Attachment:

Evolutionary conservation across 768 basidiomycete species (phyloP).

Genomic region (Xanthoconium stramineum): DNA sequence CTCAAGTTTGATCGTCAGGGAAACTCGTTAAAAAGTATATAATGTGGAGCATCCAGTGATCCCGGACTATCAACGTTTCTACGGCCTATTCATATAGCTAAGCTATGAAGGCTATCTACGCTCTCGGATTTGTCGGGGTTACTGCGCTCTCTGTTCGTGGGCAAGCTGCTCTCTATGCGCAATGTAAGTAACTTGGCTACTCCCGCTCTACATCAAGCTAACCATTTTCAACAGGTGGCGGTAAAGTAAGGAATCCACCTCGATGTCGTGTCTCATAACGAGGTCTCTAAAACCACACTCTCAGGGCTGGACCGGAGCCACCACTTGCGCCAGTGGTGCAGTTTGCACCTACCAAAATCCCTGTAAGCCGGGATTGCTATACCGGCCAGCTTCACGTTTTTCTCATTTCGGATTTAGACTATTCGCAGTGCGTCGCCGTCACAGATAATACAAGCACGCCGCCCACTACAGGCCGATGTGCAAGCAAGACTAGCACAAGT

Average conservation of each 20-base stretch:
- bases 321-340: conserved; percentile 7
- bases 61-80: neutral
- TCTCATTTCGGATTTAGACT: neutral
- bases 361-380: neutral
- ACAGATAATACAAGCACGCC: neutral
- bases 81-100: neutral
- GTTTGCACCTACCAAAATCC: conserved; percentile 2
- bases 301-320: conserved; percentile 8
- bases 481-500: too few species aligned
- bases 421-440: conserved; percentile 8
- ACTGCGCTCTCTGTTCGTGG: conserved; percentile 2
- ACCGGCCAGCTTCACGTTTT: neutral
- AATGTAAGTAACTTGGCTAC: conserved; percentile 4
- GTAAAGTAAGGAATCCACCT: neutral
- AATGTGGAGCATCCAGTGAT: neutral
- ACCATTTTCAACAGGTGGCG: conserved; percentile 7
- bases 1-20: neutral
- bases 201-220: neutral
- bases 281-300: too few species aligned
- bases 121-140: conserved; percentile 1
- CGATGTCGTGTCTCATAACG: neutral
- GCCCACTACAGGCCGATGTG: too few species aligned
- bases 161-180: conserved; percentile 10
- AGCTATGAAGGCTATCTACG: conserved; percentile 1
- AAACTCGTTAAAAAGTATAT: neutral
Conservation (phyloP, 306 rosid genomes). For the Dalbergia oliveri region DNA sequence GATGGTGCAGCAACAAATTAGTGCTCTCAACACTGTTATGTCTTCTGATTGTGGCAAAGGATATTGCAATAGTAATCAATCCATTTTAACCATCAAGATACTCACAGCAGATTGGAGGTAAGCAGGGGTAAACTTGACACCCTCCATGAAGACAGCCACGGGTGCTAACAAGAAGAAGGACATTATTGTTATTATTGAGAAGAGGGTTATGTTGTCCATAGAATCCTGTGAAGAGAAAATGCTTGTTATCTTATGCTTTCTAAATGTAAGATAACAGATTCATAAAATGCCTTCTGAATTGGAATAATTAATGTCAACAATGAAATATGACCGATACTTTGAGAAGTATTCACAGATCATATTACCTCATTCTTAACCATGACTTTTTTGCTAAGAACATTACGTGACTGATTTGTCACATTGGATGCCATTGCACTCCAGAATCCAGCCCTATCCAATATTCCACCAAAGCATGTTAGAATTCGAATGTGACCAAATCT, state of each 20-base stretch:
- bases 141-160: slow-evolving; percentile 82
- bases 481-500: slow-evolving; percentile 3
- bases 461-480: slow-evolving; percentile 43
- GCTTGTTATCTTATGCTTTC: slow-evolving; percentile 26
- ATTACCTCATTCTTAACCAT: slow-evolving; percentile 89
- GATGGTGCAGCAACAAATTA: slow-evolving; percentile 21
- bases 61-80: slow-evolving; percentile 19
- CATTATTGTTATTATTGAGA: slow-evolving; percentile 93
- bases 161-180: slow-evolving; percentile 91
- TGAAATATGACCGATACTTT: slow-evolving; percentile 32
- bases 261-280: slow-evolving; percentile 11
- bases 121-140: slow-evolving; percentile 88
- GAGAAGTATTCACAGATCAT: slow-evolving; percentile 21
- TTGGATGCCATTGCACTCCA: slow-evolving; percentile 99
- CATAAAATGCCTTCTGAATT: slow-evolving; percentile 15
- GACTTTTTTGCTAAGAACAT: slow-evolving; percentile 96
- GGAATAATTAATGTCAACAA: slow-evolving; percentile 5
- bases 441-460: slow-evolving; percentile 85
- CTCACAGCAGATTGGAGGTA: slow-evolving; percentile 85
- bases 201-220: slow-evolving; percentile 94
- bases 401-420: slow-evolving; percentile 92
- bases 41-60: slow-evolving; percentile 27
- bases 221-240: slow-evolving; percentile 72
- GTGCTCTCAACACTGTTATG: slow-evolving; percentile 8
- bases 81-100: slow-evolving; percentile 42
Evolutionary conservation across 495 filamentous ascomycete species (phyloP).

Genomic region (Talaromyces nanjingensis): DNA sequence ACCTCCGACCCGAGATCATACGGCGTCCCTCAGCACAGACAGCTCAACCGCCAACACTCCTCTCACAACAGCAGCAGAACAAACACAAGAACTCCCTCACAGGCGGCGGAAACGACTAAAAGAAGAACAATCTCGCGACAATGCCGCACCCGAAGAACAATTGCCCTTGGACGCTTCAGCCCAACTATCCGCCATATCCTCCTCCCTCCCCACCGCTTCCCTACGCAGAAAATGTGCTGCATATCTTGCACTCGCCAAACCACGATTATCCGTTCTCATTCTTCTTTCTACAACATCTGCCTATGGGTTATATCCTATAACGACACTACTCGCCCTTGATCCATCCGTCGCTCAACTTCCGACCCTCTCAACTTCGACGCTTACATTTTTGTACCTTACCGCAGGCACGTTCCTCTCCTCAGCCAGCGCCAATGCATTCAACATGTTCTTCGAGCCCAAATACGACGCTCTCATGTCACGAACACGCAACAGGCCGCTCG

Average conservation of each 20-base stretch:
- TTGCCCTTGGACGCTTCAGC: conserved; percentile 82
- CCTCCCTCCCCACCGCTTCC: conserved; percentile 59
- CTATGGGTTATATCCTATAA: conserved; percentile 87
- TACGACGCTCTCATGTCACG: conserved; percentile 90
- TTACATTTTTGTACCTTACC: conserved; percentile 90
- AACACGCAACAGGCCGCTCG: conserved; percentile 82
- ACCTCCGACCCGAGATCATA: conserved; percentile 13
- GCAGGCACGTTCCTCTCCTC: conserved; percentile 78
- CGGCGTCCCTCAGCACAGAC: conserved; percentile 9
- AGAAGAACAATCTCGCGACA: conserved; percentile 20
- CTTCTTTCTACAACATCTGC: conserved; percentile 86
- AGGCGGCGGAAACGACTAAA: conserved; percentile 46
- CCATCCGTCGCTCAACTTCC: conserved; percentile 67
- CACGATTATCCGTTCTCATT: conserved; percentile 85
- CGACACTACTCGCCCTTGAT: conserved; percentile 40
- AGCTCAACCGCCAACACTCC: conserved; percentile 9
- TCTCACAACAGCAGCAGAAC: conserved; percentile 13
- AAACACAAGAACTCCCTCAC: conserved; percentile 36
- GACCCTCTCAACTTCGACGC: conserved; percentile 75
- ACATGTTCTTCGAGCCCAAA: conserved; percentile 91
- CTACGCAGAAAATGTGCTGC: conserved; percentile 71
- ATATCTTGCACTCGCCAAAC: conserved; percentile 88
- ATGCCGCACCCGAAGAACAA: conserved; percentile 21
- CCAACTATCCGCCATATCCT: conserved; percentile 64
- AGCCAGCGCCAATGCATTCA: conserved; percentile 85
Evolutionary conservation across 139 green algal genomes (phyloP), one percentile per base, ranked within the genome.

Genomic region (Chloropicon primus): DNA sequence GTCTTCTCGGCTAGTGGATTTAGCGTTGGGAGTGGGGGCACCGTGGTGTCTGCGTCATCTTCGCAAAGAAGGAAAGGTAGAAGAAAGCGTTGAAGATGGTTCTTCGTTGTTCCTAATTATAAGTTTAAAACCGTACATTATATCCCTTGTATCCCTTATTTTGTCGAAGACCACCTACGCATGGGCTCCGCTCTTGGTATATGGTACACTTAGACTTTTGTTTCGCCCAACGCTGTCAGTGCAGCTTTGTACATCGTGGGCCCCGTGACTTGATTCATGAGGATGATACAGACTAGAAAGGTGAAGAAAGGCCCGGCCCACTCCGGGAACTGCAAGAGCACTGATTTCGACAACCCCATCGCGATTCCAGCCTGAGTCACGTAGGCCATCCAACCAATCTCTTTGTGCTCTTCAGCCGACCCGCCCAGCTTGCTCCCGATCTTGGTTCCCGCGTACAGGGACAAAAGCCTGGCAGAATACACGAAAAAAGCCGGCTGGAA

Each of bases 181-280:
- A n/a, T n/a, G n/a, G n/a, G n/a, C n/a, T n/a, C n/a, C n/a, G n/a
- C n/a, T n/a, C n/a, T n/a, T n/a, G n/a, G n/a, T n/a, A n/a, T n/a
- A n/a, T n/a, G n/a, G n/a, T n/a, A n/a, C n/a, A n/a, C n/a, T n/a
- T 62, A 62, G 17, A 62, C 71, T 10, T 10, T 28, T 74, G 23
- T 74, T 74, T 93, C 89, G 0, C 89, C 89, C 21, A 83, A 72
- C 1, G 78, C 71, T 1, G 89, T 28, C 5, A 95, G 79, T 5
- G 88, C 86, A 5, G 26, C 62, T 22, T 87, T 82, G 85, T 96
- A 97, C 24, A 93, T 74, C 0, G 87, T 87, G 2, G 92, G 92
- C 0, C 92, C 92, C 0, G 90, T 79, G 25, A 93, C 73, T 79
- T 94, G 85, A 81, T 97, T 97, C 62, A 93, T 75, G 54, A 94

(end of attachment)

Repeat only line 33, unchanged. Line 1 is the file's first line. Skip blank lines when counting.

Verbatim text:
- GCTTGTTATCTTATGCTTTC: slow-evolving; percentile 26